Stateful component (like button)

Create components with default and active states

Add toggle elements in your apps! With this feature, you can create components that will have two different states. The state change will happen when the user presses the component inside the app. An example of this would be "like" buttons, but you can create any design you wish for the component.

Each time the user presses the component and the state of the element changes, a remote action can be triggered to keep track of the state in the backend, or to send any data you wish. This is optional, but necessary in case you want to keep track of the states each time a screen with these components is opened, or you want to create lists filtering the elements by their state (for instance, a screen with liked/bookmarked items).

๐Ÿ‘‰ The Tags

These are the tags you'll need in the design file to implement the toggle component. See more information in the next section.

You need to create two components: active and default. If you're using Figma, you can also create variants. See more in the next section.

Add a remote action tag for each state, as shown in the example design file.


These components must be surrounded by a group with the following tag:


Replace {identifier-name} with a name of your choice. For instance, [input-state-set-likebutton].

โš’๏ธ How to set it up

๐ŸŽจ Design file setup

To create a toggle component, you can:

  • Use Figma variants to create two versions of the component: default and active.

  • Create the active and default components separately in the design file, and add Bravo tags to them.

The result will be the same, regardless of the option you choose. If you're using Adobe XD, you must implement it with Bravo tags.

You can check out our example design file, and adapt it to your own design. In this example, we'll create a like button. However, you can create the design you wish.

You can create a list of stateful components by binding the component you create in the design file to list data. To do that, the stateful component must be inside a container.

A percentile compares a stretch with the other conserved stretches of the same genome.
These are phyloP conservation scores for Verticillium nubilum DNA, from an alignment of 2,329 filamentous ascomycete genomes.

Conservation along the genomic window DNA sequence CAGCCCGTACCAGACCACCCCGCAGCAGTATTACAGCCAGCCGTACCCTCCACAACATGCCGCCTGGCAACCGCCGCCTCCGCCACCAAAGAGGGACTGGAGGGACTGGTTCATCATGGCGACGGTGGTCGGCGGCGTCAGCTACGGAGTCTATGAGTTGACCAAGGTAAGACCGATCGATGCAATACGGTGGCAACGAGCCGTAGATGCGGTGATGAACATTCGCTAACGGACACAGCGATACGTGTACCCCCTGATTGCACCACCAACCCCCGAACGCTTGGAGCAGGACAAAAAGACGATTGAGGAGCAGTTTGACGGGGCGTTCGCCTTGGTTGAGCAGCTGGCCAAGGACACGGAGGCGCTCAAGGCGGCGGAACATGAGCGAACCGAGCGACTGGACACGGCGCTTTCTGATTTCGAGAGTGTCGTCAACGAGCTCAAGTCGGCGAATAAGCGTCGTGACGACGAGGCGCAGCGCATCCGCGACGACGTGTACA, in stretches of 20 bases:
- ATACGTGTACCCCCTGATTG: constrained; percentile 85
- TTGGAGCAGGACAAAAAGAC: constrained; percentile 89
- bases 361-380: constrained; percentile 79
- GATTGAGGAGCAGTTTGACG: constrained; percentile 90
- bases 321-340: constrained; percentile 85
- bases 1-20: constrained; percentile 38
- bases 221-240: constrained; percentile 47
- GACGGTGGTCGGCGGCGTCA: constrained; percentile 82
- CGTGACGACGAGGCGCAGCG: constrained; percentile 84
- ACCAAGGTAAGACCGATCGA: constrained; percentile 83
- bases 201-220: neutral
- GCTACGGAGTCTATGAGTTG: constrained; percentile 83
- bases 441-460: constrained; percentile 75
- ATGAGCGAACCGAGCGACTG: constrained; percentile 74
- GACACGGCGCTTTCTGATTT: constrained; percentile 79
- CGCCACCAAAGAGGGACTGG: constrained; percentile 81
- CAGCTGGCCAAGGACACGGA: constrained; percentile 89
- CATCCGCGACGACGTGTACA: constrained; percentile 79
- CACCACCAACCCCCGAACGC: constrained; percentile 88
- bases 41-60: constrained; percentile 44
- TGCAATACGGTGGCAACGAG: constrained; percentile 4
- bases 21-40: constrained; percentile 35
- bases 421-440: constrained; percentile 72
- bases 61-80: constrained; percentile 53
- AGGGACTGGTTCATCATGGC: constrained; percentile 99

Option 1: Using Figma variants

1. Create a Figma component and add two variants, setting their state property to active and default, respectively.

2. Add the two variants into the app design, and create a group around them.

  • Set the [state-set:{identifier-name}] tag to the group, replacing {identifier-name} with a name of your choice, for instance, [state-set:likebutton]. In case you create more than one different stateful component (for instance, a heart and a thumb), you need to set different names for each of them.

  • Set the [action:remote] tag to each of the variant items. The remote action will be bound to an API request in Bravo Studio's Data Binding section, after importing the file. This will be covered in the next section of this document.

You'll want to display the default and active elements covering each other, so they both occupy the same visual space.

Option 2: Using Bravo Tags

In case you're not using variants, or you're using Adobe XD, you also have the option to create the active and default elements with Bravo Tags.

1. Create two separate elements in the design file: one for the default state, and another one for the active state. Group the elements together.

2. Add the [state-set:{identifier-name}] tag to the group, replacing {identifier-name} with a name of your choice. Add the [state:default] and [state:active] tags to them, respectively. Also, add the [action:remote] tag to both the default and active state elements.

3. Finally, add the group in the part of the design you want, making both the active and default elements "cover" each other.

๐Ÿ’พ Example files

See the following article to implement this functionality with Xano:

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